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Internal Parasites and Skin Parasites

There are a variety of skin infections and parasites that can affect a rabbit. This section is just an overview of a few common infections. Prevention is the best course of action and most of these are highly unlikely to occur in a rabbit housed indoors. Internal parasites like worms can greatly affect the health of your rabbit, we treat all bunnies for these parasites when they come into our shelter. Fur mites, ear mites, fleas, ticks, botfly, flystrike and ringworm are all fairly common in rabbits.

Internal Parasites

There are many possible parasites that can infect a rabbit. Following is a very brief overview of the most common parasites. Rabbits who live indoors are at a drastically lower risk for contracting these parasites. Regular vet checks and fecal tests offer more assurance that your pet is parasite free.

Tape Worms, pinworms, hookworms, whipworms

Symptoms: Perhaps none, possible weight loss, itching, redness around anus. Some worms or their eggs may be excreted in their feces.

Treatment: We de-worm all rabbits that come into our shelter. Make sure to treat all other pets who venture outside with preventatives. Indoor rabbits rarely get these parasites, but a fecal test performed at your regular vet check can assure owners that their rabbits are parasite free.

Skin Parasites

Ear mites:


Symptoms: A crusty build-up inside your rabbit's ears.

What your vet will do: Take a scraping of your rabbit's ear.

Treatment: Revolution applied once a month.

Photo of a rabbit's ear encrusted with ear mites.


Fur mites:

Symptoms: A very itchy rabbit. You may see flaky skin and redness on your rabbit's back.

What your vet will do: Take a skin scraping to check for mites--you can't see them too easily.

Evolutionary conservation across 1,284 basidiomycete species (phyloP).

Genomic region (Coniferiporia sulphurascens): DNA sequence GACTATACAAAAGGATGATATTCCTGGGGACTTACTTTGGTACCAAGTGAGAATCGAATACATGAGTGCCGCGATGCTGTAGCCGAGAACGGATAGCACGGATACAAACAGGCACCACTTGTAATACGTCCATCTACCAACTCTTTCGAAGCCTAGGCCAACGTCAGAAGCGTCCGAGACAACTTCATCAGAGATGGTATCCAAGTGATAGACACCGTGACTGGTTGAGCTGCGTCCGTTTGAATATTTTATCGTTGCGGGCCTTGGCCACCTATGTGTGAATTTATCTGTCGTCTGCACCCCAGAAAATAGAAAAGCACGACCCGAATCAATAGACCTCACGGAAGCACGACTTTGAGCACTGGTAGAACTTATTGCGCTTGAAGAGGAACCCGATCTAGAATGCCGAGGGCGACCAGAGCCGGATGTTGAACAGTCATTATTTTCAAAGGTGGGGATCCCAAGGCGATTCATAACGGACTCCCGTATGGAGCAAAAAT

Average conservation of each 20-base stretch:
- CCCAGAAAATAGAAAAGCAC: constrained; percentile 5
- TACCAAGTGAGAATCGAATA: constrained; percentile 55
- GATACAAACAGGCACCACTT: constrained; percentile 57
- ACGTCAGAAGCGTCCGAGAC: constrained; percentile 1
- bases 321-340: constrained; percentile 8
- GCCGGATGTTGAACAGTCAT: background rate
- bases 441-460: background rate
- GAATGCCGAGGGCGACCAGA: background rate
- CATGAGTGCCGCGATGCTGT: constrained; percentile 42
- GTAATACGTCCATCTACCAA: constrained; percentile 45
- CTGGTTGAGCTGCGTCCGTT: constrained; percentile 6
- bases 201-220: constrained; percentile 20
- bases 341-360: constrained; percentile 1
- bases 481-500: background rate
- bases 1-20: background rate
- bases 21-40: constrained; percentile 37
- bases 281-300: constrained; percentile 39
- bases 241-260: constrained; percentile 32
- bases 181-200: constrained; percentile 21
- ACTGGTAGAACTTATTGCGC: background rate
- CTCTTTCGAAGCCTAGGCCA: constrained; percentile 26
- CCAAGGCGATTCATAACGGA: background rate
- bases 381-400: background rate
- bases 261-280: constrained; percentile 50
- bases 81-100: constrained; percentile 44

Treatment: Revolution(the cat flea med) will be applied to your rabbit once a month. The vet may require a re-check to see that it has cleared. This is easily spread to other bunnies, so have them all checked if one of yours is positive. Absolutely no baths should be given.



Symptoms: Your rabbit will scratch constantly. You can see the fleas when brushing them and if they've had them for awhile flea dirt(feces) will be present.

What your vet will do: Check for fleas or take your word that you saw fleas on your rabbit.

Treatment: Revolution once a month for three months. They are rare on a truly indoor rabbit and may have been transmitted by another pet. Treat everyone and vacuum everywhere.


Symptoms: Seeing a tick embedded in your rabbit's skin.

What your vet will do: Help you remove the tick if you cannot.

Treatment: Revolution again.

Botfly Infestation:

Also referred to as Cuterebra.

Symptoms: Small lumps on the rabbit's body. You may feel them move.

What your vet will do: Remove all the larvae. These have been laid in the rabbit's body and need to be surgically excised. It may take more than one treatment. Antibiotics may be needed for infection.

Treatment: Care for the wounds as directed by your vet and give all the antibiotics, keep an eye out for recurrences.


Symptoms: Visible wounds on your rabbit's body. These wounds are severe and life threatening. The flies were attracted to a wound already on your bunny. Whether it was a sore hock, infected eye or even a tooth, they laid their eggs in the wound. The maggots then hatch and begin to eat the rabbit.

What your vet will do: Debride the wounds and remove the maggots. There can be hundreds and

this will require ongoing care and wound management.

Treatment: Wound care as prescribed by your vet.

Pain meds and antibiotics. Not housing your rabbit outside prevents flystrike and botfly infestations.

cuterebra next to size 7 ring.jpg

Cuterebra infestation removed.

Cuterebra "hole" seen in skin.

cuterebra holes.jpg
blow fly infestation after   debridement

Flystrike damage.


Symptoms: Visible scratching by the rabbit. Raised patches of skin usually round in appearance. Humans can pass this to rabbits. It is a fungus, not a parasite. Treatment is important as infection can become severe.

What your vet will do: Take a skin scraping.

Treatment: Antifungals.

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